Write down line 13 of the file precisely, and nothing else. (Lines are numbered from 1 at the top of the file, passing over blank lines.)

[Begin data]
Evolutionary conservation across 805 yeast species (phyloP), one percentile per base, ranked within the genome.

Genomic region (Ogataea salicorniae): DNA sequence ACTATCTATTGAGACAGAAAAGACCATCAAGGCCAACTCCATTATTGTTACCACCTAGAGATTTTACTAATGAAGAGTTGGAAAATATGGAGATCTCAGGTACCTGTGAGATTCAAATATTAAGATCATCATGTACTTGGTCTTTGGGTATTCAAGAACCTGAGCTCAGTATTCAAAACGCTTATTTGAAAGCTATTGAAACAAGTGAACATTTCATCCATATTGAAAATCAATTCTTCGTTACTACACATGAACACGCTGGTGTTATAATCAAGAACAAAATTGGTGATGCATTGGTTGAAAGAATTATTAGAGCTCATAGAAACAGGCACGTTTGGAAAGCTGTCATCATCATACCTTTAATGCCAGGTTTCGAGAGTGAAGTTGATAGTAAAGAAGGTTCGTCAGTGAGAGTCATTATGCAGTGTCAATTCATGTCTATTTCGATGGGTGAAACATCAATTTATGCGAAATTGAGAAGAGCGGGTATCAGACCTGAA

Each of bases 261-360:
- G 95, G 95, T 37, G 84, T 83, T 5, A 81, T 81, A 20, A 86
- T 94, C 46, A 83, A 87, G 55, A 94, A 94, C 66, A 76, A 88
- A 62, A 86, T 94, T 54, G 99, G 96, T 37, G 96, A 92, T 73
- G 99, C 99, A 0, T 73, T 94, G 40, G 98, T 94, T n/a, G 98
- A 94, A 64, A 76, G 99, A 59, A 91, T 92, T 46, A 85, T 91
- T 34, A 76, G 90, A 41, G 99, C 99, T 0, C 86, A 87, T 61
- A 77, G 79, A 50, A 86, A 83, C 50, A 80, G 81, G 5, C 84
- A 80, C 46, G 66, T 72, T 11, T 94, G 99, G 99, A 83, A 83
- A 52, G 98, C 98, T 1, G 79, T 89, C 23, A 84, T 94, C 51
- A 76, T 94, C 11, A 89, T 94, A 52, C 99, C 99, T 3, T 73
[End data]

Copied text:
- A 76, T 94, C 11, A 89, T 94, A 52, C 99, C 99, T 3, T 73